Tag Archives: science fiction

Asimov’s Multivac and the Sybil at Cumae

Tomorrow I am leading a tutorial about the episode ‘Dinner at Trimalchio’s’ from Petronius’ Satyricon. This moment in the (oft) inane dinner conversation caught my eye:

… I actually saw with my own eyes the Sybil at Cumae dangling in a bottle, and when the children asked her in Greek: “What do you want, Sybil?” she used to answer: “I want to die.” -Trimalcio to Agamemnon, Satyricon 15.48, trans. J. P. Sullivan for Penguin

The endnotes to this description of the Cumaean Sybil (the famous one from Vergil) refer the reader to T. S. Eliot’s 1922 poem The Waste Land, which uses the original text as its epigraph before launching into the poem.

I found a different literary resonance — Isaac Asimov’s 1958 short story ‘All the Troubles of the World’ (available in The Complete Stories Vol. 1 and Nine Tomorrows). I am now about to give away the story, so apologies if you really want to read it; it’s quite clever, and deals with the issues of probability that arise from predictions not dissimilar to the same ones in Philip K. Dick’s ‘The Minority Report’.

Although you don’t quite know it for most of the story, the giant supercomputer Multivac is trying to orchestrate its own sabotage and destruction using crime reports — these reports themselves causing officers to engage in activities that would make Multivac’s destruction more and more likely, moving from putting someone under house arrest to that driving his underage son to seek advice from Multivac to Multivac giving him instructions on how to commit the sabotage.

Multivac was being used by the people of Earth to solve all their problems. They would ask Multivac a question, and an answer would pop out. They were required to tell the computer every aspect of their daily lives, including their thoughts, so that Multivac could reliably predict crimes and seek out solutions to political problems that would be the best available. In Asimov’s earlier story of 1955, ‘Franchise’ (also in Vol 1), Multivac would predict the outcome of the election with not a single vote being cast. In ‘All the Troubles of the World’, since crime was basically extinct, they were now about to pose to Multivac the question of curing disease.

So Multivac tries to get itself destroyed.

The story ends with the analysts asking Multivac the crucial question of Multivac’s own desires in the face of all the troubles of the world. Multivac answers, ‘I want to die.’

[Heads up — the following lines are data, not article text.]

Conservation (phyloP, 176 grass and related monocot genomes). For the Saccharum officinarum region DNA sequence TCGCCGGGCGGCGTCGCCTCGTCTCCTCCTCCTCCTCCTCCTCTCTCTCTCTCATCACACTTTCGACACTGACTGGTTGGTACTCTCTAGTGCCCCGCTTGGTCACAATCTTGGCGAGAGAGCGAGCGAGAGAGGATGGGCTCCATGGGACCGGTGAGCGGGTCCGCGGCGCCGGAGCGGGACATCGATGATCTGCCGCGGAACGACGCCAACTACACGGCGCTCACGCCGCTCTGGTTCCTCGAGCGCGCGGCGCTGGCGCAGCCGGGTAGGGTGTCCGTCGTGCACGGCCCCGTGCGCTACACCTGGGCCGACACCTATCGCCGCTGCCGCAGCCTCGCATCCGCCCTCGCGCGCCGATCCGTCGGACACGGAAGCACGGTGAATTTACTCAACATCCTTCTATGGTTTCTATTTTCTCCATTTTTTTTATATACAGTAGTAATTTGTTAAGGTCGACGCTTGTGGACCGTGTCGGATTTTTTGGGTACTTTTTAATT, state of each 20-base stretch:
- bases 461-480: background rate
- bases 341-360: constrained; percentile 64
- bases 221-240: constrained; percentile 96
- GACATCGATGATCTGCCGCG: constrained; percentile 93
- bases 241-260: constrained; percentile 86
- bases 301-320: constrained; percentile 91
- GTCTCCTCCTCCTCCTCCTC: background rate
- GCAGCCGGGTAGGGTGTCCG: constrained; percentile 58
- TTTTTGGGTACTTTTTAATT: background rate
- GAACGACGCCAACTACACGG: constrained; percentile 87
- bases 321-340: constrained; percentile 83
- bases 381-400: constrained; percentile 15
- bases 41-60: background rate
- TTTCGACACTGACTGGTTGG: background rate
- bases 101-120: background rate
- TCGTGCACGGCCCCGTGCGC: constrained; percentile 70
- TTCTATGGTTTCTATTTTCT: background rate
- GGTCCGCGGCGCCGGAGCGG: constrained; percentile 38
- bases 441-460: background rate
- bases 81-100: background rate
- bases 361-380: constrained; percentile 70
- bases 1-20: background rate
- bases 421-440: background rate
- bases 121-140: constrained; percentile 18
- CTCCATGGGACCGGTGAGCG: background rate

Multivac is a mechanised Sybil. Technology, in this vision of human development, has successfully supplanted this one role of religion. Come to Multivac with a problem, and he will give you the right answer. Like the Sybil, he is immortal. And like the Sybil, he would rather die than continue being weighed down with all the cares of the world.

Doctor Who: ‘The Fires of Pompeii’ & The Chariots of the Gods

I actually contemplated writing a proper ‘article’ on this subject for a little while, then I decided not to. But, having just rewatched ‘The Fires of Pompeii’ tonight, I can’t help from at least blogging about it. Three bits follow — a synopsis, a discussion of Roman religion, and then the TARDIS of the Gods. Each has a heading in bold if you’d like to skip ahead.

First of all, for those of you haven’t watched the episode, go now. Donna is my favourite of the Doctor’s companions in the 2005 reboot. So she’s obviously worth watching.* And it’s an episode about ancient Roman stuff. So it’s obviously worth watching. And it’s Doctor Who. So it’s obviously worth watching. (Here are my thoughts on the greatness of Doctor Who).

Second of all, watch it. Now.


Third of all, if you’re really determined not to watch it or you’ve forgotten stuff, here’s a brief run-down of the episode. If you remember the episode or don’t care to read the synopsis, skip ahead to the next bold text. The Doctor and Donna, intending to visit ancient Rome, accidentally end up in Pompeii the day before Vesuvius erupts. Caecilius (qui est pater) buys the TARDIS when the Time Lord’s not looking, and when the Doctordonna go to rescue it, they discover that the local augur and Caecilius’ daughter, herself a member of the Sibylline Sisterhood, have actual psychic and prophetic abilities; this goes for all of Pompeii’s fortune tellers and suchlike.

These two in particular say things that make sense and come true. They know that the Doctor is from Gallifrey and Donna, called Noble, is a daughter of London. It turns out that this is because there are creatures called Pyroviles living in Mt Vesuvius and the whole city of Pompeii’s hypocausts (Roman central heating) are connected to the molten core of the volcano, and dust from the Pyroviles is being inhaled by everyone, especially the fortune tellers, who purp0sefully inhale the vapours of the hypocausts. The Pyroviles are enabling Pompeiians to lock into latent human psychic capability; there’s also a rift in time enabling them to see into the future with said capability.

Long story short, in order to save the whole earth from the Pyroviles, the Doctor must sacrifice Pompeii. At Donna’s insistence, he rescues Caecilius and family.** At the end of the episode, we see young Quintus sacrificing to the Household Gods, who are represented by the Doctor and Donna, the TARDIS in the middle.

Doctor Who and Roman religion

What currently interests me in this episode is its relationship to ancient Rome. The religion of ancient Rome, at its ‘primeval’ (I guess?) root, is a religion centred around the numinous. To the Roman mind, the universe is populated by a great variety of numina, of spiritual beings of various sorts (I’ve blogged about this in relation to St Augustine, in fact).